When it became clear that France was in the midst of a developing pandemic provoked by the airborne SARS-CoV-2 virus, President Emmanuel Macron decreed a nationwide lockdown. The pronouncement mandated the shuttering of restaurants and bars, the closure of parks and gardens, and the suppression of public group activities. As Founder and CEO of the nonprofit Wells International Foundation (WIF) and Co-founder of the Paris-based tour company, Entrée to Black Paris (ETBP), this was devastating news for me!
Group walking tours are ETBP’s lifeblood.
Since 1999, the company has been providing tours to hundreds of independent travelers, private groups, and study abroad students who travel to Paris to learn about the history and culture of African Americans and the larger African diaspora there.
We had to suspend all tours, including our popular “Black History in and around the Luxembourg Garden” walk, which we offered three times a week. This 90-minute tour recounts the history of African Americans such as writer Richard Wright, who lived in the neighborhood and frequented the garden, and artist Loïs Mailou Jones, who often painted there. It also covers the history of several French luminaries of African descent, including Alexandre Dumas, whose play Christine à Fontainebleau was performed at the nearby Odéon Theater.
In June 2020, when elements of the lockdown were being relaxed, I was contacted by Oliver Gee, founder of the award-winning podcast called The Earful Tower. Gee’s fans referred him to me when he asked their advice about how he could diversify the content of his show in the wake of the murder of George Floyd and the global outpouring of support for Black Lives Matter.
Gee originally asked me if ETBP would be willing to donate a walking tour as a prize for the online fundraiser he envisioned for a yet undetermined organization whose work aligned with Black Lives Matter. Quickly deciding to support WIF, he proposed a fundraising campaign that included a “walk show,” during which he would accompany me on a tour through Paris while live streaming my commentary on Black history in the city via Facebook Live.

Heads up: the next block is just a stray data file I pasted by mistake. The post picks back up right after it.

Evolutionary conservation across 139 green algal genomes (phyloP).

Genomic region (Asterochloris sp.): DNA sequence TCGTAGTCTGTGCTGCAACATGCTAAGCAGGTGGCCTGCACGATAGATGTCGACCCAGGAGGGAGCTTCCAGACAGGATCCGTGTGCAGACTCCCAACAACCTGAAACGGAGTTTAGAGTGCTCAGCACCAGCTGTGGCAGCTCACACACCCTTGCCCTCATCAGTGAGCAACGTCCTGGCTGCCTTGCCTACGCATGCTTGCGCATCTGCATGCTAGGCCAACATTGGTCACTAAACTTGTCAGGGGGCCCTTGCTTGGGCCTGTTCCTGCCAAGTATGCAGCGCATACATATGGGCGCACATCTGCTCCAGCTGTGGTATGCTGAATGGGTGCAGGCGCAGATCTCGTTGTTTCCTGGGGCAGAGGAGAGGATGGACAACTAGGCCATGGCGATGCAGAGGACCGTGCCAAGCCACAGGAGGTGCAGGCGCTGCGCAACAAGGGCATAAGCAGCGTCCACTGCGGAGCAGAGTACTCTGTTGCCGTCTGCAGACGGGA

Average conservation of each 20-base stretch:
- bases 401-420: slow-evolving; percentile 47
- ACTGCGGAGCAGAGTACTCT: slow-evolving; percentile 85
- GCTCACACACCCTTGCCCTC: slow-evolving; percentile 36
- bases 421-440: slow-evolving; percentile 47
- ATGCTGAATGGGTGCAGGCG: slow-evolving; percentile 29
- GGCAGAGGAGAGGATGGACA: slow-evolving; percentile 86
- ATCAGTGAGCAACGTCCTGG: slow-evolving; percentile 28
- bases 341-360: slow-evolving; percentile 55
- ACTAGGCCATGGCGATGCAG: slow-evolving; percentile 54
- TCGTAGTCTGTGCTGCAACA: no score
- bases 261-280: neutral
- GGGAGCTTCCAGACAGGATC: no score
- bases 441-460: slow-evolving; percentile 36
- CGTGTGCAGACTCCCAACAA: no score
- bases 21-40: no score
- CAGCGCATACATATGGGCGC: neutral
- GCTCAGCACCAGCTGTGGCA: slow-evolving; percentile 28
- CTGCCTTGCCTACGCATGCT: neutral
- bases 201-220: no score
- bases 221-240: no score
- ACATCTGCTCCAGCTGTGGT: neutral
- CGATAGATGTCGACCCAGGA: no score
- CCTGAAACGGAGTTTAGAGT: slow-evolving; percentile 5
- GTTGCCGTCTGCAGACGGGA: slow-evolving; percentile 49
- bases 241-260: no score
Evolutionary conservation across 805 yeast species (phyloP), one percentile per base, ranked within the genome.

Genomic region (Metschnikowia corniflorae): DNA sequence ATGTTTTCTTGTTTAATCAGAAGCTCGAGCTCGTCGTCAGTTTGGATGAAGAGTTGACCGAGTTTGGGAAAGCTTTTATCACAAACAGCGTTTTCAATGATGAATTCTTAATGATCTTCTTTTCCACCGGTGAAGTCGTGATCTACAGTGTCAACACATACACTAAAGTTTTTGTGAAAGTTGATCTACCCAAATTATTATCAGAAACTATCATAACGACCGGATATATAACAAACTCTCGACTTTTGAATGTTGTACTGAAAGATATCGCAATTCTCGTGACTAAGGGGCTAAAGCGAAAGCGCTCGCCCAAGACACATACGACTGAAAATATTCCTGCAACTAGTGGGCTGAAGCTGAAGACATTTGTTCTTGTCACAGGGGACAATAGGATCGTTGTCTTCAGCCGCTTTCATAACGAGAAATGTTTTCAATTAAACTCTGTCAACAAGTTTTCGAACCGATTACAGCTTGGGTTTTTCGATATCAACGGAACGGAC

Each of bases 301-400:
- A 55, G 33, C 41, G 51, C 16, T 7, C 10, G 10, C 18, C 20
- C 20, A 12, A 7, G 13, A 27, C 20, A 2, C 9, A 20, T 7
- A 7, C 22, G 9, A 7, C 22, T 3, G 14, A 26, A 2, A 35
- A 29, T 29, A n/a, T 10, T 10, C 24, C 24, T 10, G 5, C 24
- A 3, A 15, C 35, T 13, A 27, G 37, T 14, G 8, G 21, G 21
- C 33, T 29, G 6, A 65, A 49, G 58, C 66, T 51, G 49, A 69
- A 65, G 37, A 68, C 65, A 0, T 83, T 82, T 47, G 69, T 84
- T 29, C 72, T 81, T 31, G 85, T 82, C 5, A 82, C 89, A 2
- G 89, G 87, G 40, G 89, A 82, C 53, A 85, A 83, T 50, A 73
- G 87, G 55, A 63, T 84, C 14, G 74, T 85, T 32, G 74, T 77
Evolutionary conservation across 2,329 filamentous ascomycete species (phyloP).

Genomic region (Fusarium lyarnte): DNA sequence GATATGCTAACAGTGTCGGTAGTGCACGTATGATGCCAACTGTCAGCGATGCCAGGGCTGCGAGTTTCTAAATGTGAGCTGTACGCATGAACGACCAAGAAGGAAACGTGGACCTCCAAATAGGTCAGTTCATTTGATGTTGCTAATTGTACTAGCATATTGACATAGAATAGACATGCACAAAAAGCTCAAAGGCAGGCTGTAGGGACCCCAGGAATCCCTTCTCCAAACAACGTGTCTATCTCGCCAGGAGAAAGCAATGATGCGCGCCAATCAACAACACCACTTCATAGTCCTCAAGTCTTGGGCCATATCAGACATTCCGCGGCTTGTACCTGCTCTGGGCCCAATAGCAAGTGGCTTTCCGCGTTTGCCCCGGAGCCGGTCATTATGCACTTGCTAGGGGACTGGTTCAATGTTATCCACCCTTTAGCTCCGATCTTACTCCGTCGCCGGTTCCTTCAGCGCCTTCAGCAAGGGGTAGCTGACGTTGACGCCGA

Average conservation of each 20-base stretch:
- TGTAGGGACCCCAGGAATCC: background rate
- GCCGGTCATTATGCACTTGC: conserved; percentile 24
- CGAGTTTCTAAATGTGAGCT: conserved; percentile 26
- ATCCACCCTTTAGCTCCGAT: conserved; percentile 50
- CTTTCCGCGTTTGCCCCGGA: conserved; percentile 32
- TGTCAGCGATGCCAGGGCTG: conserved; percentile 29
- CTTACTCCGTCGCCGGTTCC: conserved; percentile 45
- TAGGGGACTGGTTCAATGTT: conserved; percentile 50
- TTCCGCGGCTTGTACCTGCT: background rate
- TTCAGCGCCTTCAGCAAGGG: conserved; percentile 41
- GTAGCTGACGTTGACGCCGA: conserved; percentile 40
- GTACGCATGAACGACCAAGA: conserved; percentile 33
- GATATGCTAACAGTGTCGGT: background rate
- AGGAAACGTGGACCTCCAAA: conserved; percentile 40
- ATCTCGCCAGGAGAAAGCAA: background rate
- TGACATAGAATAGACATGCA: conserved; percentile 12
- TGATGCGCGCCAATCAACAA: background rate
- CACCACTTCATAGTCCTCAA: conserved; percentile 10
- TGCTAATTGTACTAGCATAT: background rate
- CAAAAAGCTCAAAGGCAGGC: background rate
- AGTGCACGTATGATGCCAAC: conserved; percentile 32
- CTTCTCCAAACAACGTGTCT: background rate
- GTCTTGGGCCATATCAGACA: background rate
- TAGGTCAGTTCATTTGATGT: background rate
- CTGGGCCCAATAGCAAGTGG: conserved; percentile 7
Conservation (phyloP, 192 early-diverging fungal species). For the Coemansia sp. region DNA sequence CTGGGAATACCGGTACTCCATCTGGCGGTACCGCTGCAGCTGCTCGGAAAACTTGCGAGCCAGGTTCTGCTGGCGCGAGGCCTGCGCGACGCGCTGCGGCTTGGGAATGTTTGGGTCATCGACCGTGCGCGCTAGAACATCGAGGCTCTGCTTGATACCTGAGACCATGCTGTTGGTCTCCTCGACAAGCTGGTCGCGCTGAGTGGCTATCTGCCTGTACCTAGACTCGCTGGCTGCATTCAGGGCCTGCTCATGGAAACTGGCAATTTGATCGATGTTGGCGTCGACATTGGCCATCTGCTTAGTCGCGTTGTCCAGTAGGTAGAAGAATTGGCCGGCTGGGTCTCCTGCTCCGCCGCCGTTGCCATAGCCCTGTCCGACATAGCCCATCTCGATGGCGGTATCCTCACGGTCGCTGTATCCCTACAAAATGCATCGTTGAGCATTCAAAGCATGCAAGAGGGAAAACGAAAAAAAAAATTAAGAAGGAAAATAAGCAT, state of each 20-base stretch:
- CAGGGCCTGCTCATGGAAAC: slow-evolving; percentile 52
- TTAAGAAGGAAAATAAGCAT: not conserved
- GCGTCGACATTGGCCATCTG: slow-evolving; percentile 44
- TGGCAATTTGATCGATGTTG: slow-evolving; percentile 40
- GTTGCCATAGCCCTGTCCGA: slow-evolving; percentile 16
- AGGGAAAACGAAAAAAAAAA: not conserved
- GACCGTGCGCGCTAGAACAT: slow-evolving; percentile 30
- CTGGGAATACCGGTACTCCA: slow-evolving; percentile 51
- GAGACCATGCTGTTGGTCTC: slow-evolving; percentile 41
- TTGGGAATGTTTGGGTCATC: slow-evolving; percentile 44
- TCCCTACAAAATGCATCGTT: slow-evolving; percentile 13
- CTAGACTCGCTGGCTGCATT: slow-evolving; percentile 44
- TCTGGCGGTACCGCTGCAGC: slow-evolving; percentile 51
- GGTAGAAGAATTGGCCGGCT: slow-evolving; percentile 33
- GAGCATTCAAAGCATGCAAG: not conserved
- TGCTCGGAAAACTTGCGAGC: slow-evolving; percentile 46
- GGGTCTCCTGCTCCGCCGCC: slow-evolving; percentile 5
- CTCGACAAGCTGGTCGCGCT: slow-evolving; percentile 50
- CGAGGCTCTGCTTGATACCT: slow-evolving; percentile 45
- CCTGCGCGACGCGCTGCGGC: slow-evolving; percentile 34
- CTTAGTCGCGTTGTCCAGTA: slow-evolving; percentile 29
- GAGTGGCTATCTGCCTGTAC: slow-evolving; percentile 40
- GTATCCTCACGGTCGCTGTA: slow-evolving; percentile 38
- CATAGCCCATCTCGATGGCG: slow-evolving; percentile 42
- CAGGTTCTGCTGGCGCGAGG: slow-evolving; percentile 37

I readily accepted this offer and on a Sunday in mid-June, we met at the main gate of the Luxembourg Garden to set off for a two-hour stroll. During the walk, which was not only broadcast live but also recorded on video for later use, I provided commentary on the lives of African Americans and French people of African descent, pointing out the locations where they made history.
In the Luxembourg Garden, we visited the Memorial to the Abolition of Slavery, which French President Jacques Chirac installed in 2007. As we walked through Montparnasse, I related stories about several African Americans, including writer James Baldwin, who used the nearby Closerie des Lilas café as a scene for his novel Giovanni’s Room. I talked about Abstract Expressionist painter Beauford Delaney, who lived in the district in the 1950s, 60s, and 70s, and how French and American elementary school students connected via video conferencing through a two-year program based on his life and art.
Several days later, when I realized that the future of walking tours would be virtual (at least until the end of the pandemic), I prepared a promotional video of this walk.
During the “walk show” with Gee, viewers throughout the world posted questions to the Facebook chat and I responded in real-time. This was the first-ever live, virtual Black Paris tour! By the end of the walk, scores of Earful Tower followers in the United States, Europe, and Australia had viewed the live-streamed event. The fundraiser garnered over $11,000 for my nonprofit organization.
A few months later, Dr. Maxine Cain of STEM Atlanta Women contacted me to ask if I would be willing to share this tour with the Coretta Scott King Young Women’s Leadership Academy, an all-girls public school in Atlanta, Georgia that was seeking to launch a global consciousness project for its students. Gee and I agreed to participate in this event, for which attendance of the entire student population – 350 underserved minority students, Grades 6-12 – was mandatory.
This event was so well received that Cain quickly introduced me to two youth-oriented nonprofit organizations that also wanted to experience the tour.
The founder of one of these organizations, Dr. Nicole Steele of Diamond in the Rough in Snellville, Georgia, heard about this virtual excursion. To celebrate Christmas 2020, she decided to use the tour to create a full-fledged online experience for her underserved pre-K through Grade 12 girls and their families. This virtual trip to Paris provided participants with the opportunity to assemble in a virtual airport lounge, board a virtual Paris-bound plane, and fly to the French capital for the virtual walking tour on Black history.
This unique experience allows us to bring African diaspora history and culture in Paris to people who are unable to travel abroad because of the pandemic.
I have named the presentation the Virtual Black Paris Experience and through it, I am pleased to be able to combine my passion for sharing African diaspora history in Paris through ETBP with my enthusiasm for promoting travel abroad through WIF.
I am hopeful that Americans will be able to return to France by the end of this year or early in 2022. When the country opens again to tourism, Entrée to Black Paris will be ready to resume providing in-person tours. We offer two types of tours: private, two-hour walks for individuals, small groups, and study abroad students, and our popular 90-minute tour of the Luxembourg Garden, which is open to solo travelers and small groups.